While the pie metaphor has been abused by Keynesian economists, the argument behind it has been abused by those who promote the altruist morality as well. The standard criticism of selfishness is that the selfish person gets what he wants by taking it away from others. This is as false as saying the wealthy get rich by stealing from others.
There is no such thing as a fixed or limited supply of value. Just as wealth is created by productive effort, which leads to economic growth rather than a static economy where there is only a fixed amount of wealth to be "redistributed", so moral value is achieved by one's own productive effort, so that the morally successful person does not achieve happiness by causing pain in others.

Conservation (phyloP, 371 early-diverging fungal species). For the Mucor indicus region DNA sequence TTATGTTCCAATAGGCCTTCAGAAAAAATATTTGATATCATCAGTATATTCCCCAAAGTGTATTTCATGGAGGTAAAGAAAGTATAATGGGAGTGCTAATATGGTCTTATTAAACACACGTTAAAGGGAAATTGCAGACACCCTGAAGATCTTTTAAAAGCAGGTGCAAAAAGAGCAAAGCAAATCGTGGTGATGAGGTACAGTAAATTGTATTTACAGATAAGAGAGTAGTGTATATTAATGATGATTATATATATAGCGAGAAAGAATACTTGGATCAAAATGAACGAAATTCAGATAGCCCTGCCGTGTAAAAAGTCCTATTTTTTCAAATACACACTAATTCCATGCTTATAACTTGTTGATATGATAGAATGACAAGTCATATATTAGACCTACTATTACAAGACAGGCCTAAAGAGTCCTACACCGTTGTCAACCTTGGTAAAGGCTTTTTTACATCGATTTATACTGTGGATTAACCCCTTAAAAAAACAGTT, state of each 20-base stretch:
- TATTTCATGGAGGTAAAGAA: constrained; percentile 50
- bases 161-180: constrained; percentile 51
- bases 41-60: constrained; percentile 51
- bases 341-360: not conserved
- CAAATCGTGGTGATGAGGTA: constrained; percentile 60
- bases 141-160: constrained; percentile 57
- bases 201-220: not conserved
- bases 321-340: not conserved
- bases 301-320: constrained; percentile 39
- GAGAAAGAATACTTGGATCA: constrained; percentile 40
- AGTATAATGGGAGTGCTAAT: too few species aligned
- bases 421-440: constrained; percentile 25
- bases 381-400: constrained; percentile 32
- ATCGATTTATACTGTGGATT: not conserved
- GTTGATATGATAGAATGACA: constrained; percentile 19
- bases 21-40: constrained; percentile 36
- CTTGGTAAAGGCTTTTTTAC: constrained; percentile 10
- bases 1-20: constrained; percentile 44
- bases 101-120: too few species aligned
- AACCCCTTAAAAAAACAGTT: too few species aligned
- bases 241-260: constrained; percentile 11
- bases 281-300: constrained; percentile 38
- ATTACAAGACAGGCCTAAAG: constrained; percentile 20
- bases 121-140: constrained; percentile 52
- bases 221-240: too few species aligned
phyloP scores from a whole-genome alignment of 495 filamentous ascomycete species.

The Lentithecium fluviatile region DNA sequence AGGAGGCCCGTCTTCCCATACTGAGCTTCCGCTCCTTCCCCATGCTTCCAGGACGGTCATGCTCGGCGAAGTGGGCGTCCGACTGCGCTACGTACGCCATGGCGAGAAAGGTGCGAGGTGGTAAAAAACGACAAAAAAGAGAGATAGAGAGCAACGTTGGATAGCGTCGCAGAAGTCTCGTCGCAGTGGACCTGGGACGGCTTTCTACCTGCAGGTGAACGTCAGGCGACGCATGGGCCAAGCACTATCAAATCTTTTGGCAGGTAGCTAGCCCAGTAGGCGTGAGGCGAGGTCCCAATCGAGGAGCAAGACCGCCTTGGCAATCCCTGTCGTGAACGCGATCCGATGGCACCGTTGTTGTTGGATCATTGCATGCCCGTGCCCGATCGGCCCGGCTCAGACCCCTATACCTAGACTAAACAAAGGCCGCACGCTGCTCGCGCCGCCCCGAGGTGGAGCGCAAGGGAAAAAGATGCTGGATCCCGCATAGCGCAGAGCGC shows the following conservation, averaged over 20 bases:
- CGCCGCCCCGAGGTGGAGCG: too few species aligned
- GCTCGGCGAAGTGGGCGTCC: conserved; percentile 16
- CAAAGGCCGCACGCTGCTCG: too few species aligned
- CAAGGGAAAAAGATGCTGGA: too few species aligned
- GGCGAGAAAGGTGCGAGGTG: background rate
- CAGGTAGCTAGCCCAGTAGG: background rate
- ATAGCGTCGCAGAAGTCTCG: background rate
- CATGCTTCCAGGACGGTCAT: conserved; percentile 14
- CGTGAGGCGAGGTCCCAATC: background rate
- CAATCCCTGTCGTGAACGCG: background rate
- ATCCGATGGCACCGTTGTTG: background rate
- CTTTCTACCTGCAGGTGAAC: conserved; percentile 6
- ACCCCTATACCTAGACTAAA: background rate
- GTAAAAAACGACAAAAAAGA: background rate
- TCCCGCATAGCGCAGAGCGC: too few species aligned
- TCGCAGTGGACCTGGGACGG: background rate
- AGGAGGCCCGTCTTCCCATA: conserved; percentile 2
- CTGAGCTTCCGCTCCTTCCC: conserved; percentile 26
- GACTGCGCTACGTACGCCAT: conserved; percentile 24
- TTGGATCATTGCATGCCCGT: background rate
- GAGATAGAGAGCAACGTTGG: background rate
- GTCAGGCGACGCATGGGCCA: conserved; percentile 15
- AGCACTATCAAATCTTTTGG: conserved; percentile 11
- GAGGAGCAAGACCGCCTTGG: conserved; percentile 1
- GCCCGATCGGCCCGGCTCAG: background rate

Altruists, on the other hand, would have us believe that the alternative to sacrificing yourself to others is sacrificing others to yourself. The rationally selfish person comprehends that sacrifice serves no one's long-term interest, and that genuine happiness can only be achieved by his own effort, not at the expense of others. He understands that taking pleasure in the pain of others is immoral.
In fact, it is the happiness of others - as evidence of their moral success - that gives him a profound motivation to achieve his own happiness. The achievements of others are a crucial demonstration that such things are possible in reality - or, as Ayn Rand might put it: "in this life, on this Earth".
The rationally selfish person knows that "sacrifice or be sacrificed" is a false alternative and a false view of genuine selfishness, which requires no sacrifice on anyone's part whatsoever. It is altruism and sacrifice that are, in fact, the zero-sum game.
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